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Beatty: Greitens removed state board member illegally

Beatty: Greitens removed state board member illegally

November 17th, 2017 by Bob Watson in Local News

Gov. Eric Greitens violated a state law when he removed Melissa Gelner, of Springfield, from the State Board of Education after she had participated in one meeting, House Minority Leader Gail McCann Beatty said this week.

But Parker Briden, Greitens' spokesman, said House Democrats "are flat wrong" and "their press release is nothing more than a political stunt."

Greitens named Gelner to the eight-member board July 31, and she participated in the Aug. 15 meeting after taking her oath of office.

Gelner still faced Senate confirmation in January but was allowed by the state Constitution to begin serving on the board.

She said in September the governor removed her before the Sept. 19 meeting because she wouldn't commit to voting to oust Education Commissioner Margie Vandeven from her job.

It has been reported Greitens wants to replace Vandeven with someone who supports a greater use of charter schools in Missouri education.

McCann Beatty, D-Kansas City, said Wednesday "professional politician and part-time governor" Greitens' action violated a state law that says: "No (State Board of Education) member may be removed by the governor except after written notice and hearing on charges of malfeasance, misfeasance, or nonfeasance in office."

On Thursday, Briden countered: "The Missouri Constitution and state law clearly give Gov. Greitens the power to withdraw recess (out-of-session) appointments to the State Board of Education at any point prior to a confirmation vote in the Senate.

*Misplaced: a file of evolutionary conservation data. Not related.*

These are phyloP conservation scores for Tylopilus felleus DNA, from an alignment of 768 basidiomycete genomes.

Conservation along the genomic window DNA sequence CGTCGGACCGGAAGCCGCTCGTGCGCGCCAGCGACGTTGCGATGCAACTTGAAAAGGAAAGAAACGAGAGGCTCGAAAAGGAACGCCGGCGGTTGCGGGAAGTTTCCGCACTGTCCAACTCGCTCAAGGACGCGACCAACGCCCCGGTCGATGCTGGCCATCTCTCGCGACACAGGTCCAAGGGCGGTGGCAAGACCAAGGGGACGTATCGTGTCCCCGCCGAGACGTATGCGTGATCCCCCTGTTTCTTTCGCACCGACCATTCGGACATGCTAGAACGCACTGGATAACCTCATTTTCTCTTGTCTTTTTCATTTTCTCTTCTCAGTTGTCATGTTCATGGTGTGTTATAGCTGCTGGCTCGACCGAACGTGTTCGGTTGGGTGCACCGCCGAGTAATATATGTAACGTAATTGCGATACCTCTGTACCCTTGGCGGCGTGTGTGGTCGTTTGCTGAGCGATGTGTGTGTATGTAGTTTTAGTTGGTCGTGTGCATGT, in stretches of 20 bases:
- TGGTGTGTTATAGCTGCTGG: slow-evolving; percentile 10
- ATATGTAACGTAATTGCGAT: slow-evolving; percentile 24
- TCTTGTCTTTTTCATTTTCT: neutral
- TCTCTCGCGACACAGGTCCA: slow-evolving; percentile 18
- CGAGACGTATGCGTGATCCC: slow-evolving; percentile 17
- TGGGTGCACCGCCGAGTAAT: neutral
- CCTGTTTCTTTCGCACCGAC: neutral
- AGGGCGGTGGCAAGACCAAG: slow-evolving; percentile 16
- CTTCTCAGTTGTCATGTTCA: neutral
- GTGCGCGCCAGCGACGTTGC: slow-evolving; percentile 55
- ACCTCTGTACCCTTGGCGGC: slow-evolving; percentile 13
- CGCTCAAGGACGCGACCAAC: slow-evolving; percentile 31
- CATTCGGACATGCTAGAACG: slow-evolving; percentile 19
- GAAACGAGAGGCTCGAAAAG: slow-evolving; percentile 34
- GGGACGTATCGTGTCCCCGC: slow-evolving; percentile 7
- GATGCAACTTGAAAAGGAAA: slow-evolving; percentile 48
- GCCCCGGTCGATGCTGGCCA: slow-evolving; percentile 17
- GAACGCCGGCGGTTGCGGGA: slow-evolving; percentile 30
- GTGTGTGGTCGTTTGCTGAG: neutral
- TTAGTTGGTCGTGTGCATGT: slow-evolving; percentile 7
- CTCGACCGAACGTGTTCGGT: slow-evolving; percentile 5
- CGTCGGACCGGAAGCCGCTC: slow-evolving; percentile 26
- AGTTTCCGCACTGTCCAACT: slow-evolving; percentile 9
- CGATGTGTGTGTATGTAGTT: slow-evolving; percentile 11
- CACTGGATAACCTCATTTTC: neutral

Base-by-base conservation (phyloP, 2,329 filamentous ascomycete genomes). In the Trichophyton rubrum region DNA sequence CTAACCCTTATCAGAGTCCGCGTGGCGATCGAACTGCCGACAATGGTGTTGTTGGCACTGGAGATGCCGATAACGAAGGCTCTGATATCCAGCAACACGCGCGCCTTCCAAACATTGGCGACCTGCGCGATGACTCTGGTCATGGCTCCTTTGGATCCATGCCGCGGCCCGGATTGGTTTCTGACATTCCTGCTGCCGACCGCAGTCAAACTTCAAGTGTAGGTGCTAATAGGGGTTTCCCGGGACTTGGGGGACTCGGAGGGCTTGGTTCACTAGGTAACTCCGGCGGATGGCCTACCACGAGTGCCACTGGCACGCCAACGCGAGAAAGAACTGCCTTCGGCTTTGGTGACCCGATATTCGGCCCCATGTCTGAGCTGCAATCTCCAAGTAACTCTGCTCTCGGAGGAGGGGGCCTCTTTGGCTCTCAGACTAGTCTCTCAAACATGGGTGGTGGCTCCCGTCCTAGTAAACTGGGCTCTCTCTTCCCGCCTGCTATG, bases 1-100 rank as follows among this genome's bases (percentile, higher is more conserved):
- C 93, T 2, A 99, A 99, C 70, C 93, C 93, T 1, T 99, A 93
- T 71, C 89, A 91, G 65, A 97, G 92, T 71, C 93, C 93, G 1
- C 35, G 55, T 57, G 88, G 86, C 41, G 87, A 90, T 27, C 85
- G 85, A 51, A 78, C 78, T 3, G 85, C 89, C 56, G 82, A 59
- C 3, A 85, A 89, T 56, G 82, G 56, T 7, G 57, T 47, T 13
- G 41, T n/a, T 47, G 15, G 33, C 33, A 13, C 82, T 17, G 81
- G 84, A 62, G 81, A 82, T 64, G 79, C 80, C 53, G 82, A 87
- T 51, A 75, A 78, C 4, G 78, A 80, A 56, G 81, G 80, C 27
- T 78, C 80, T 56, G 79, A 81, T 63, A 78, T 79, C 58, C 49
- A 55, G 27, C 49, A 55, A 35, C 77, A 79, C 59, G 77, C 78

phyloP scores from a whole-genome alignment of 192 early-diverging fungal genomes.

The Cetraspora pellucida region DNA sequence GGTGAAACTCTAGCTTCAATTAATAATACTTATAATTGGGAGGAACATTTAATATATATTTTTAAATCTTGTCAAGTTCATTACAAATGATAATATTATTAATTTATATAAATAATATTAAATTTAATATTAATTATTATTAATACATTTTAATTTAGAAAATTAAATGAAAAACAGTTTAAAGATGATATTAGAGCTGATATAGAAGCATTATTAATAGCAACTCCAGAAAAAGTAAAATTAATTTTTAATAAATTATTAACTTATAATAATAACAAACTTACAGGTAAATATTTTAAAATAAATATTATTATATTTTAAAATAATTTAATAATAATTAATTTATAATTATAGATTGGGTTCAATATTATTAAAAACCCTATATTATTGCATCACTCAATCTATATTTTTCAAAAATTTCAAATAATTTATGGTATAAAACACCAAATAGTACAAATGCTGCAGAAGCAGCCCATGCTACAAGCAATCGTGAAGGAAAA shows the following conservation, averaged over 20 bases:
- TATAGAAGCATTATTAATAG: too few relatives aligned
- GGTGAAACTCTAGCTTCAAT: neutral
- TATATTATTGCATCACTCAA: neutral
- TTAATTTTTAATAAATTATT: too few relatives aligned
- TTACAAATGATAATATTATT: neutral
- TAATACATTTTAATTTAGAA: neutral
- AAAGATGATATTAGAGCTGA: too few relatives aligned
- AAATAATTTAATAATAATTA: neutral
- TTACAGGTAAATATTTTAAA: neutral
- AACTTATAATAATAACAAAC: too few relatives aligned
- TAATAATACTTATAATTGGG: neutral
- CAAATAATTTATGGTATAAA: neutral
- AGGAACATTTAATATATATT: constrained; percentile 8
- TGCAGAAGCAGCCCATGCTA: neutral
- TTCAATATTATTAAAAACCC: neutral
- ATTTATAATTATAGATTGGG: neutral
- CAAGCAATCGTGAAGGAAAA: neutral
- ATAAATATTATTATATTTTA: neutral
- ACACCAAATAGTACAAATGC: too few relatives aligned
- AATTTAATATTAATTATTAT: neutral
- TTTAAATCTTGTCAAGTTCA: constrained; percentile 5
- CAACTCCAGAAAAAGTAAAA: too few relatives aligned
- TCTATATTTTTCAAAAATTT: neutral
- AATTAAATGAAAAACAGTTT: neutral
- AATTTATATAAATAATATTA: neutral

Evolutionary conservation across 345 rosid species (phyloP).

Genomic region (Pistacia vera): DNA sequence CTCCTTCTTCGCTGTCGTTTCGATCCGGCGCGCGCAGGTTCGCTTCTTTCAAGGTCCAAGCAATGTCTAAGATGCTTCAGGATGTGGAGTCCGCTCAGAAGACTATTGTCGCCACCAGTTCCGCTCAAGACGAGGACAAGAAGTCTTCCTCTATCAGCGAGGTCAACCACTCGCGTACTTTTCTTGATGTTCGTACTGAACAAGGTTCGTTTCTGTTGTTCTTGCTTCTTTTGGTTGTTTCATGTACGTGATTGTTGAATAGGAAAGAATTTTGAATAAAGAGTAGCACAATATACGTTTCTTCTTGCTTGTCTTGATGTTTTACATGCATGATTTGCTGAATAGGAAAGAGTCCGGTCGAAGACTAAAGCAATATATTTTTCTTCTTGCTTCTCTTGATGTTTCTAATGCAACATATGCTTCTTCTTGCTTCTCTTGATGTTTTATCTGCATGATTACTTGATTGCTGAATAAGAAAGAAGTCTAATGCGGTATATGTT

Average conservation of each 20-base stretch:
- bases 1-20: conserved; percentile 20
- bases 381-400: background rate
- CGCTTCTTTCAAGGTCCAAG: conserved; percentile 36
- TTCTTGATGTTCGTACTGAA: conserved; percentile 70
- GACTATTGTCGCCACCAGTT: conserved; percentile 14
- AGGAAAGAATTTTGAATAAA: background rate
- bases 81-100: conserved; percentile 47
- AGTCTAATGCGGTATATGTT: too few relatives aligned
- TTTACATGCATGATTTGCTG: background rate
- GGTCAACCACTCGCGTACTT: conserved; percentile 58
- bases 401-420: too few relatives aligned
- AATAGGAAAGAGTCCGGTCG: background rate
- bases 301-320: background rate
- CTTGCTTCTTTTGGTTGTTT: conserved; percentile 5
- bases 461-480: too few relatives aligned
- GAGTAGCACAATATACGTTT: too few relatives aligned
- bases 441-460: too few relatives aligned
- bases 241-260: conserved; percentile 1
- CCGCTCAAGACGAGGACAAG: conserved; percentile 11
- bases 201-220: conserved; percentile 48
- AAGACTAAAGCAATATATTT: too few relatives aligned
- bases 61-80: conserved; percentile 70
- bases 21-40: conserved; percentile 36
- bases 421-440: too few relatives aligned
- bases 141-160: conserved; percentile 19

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He pointed to language in the Constitution that "heads of all the executive departments shall be appointed by the governor, by and with the advice and consent of the senate. All appointive officers may be removed by the governor."

But McCann Beatty disagreed, saying the cited constitutional language only applies to the appointment and removal of state executive department directors under the governor's control.

Briden told the News Tribune, "the governor's actions are obviously legal," noting a state law that says: "The governor shall have power and he is hereby authorized to remove from office, without assigning any other reason therefor, any appointive state official required by law to be appointed by the governor, whenever in his opinion such removal is necessary for the betterment of the public service."

McCann Beatty's first news release Wednesday also pointed to a four-page attorney general's opinion written in 1977, that includes the finding the governor doesn't have the power to remove someone who already is acting on the board — unless the removal is done under the constitutional language Briden said supports the governor's power and McCann Beatty said only applies to department heads.

"The governor knows little about state law and cares less, so it comes as no surprise that his attempt to legally justify the unlawful removal of a State Board of Education member fails miserably," McCann Beatty said.

"It is a well-established rule of statutory construction that a specific law trumps a general one. So, while (the law) cited by the governor grants a general power to remove appointed officials, it is trumped by (the State Board law), which specifically prohibits the governor from removing a state school board member without cause or due process."

Several lawmakers and education groups have said this week the board should keep Vandeven because her leadership has been good for Missouri's schools.

A special State Board of Education meeting is scheduled for next Tuesday — but the Associated Press and other media have reported Greitens doesn't have the five votes needed to fire Vandeven, even though he's appointed five board members.